Plastic Fantastic!

February 26, 2009 by · 1 Comment 

By Sumayyah Meehan MMNS Middle East Correspondent

surgeon-putting-on-mask There’s a revolution in Iran that, for once, has nothing to do with politics, religion or the nuclear arms race. In fact, it has more to do with vanity than anything else. The number of Iranians, both men and women, seeking to alter their appearances with the help of a scalpel has increased exponentially over the years. Blame it on satellite television and the Internet, which bombards the average Iranian with images of western beauty around the clock. The influence of the West on the Iranian culture is evident, and proudly worn, in the form of designer clothes, extravagant make-up and so much bling that even the Ayatollah might do a double take.

One of the biggest beauty trends to hit the country is plastic surgery. A veritable bevy of surgeries are available for the Iranian elite from facelifts to tattooed make-up to glittering rhinestones surgically implanted in the gums. However, the most popular surgical procedure is rhinoplasty, or the common nose job.  The procedure is so in demand that Iran has become the nose job capital of the world. There are an estimated 3,000 licensed plastic surgeons in Tehran alone. And the majority of Iranian plastic surgeons have performed tens of thousands of procedures, which is much more than their western counterparts often perform in a single year.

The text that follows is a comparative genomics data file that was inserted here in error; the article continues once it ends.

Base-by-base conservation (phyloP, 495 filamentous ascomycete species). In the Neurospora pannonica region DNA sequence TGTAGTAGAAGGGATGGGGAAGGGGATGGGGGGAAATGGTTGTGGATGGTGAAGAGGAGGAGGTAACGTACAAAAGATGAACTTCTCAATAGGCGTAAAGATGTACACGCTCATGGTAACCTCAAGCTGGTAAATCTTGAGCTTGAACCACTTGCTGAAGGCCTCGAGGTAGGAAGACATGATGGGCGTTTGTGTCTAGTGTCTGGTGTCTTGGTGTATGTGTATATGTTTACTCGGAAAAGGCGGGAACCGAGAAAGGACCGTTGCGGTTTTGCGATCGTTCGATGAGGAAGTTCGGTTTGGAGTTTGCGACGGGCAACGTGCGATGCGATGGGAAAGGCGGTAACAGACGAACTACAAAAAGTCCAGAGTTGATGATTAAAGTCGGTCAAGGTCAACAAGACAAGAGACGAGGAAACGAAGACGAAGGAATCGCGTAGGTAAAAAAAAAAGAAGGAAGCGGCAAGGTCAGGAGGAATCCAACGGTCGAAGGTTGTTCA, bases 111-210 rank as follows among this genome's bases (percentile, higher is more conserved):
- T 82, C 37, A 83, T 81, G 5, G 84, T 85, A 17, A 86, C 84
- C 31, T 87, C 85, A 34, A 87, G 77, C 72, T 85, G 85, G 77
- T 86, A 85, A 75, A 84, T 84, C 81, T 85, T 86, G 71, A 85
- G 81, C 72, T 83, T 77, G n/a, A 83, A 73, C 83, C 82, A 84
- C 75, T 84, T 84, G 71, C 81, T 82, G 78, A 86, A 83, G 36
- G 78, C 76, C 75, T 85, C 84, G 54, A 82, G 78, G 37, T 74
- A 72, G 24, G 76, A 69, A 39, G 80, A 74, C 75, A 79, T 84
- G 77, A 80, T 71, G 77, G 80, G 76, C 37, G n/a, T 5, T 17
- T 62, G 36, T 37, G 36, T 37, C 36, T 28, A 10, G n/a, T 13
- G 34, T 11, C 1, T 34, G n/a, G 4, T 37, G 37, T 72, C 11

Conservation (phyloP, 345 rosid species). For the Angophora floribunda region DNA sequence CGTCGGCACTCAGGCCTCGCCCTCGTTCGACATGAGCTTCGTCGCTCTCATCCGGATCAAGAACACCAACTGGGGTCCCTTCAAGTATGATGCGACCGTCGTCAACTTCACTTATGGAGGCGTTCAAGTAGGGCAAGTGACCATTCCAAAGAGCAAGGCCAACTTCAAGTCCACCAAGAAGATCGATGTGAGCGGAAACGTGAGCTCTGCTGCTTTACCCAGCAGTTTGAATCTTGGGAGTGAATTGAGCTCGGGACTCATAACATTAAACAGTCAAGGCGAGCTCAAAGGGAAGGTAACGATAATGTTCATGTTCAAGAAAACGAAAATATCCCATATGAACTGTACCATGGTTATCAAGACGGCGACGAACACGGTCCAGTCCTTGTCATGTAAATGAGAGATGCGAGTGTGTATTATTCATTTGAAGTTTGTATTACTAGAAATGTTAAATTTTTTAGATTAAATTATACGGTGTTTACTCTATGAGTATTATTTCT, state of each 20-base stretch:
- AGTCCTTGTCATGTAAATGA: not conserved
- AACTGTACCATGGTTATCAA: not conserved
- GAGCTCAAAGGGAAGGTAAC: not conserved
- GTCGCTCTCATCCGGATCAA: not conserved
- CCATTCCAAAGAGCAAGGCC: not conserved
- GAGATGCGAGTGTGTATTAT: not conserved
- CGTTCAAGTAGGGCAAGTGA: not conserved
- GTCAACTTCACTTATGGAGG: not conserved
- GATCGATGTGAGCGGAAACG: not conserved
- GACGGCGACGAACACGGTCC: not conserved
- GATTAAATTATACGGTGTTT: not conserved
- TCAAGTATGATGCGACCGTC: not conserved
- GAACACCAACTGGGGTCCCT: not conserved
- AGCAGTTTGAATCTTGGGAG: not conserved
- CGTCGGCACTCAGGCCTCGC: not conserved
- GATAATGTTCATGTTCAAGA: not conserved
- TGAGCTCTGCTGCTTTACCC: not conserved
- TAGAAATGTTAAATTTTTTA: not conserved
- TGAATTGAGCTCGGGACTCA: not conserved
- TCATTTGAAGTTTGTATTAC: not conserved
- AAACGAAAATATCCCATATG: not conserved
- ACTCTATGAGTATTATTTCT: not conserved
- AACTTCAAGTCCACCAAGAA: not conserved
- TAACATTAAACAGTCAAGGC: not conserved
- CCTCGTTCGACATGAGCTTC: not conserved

The cost of a nose job in Iran ranges from between $3,000-$5,000 a pop and is something that only the wealthy can afford. Rich Iranians who have the procedure often wear their bandages for weeks longer than they are supposed to in an obvious attempt to show off their ‘red badge of courage’. And even those who cannot afford the luxury of a nose job still try to increase their social status by donning fake bandages in a bid to create the illusion that they had the surgery.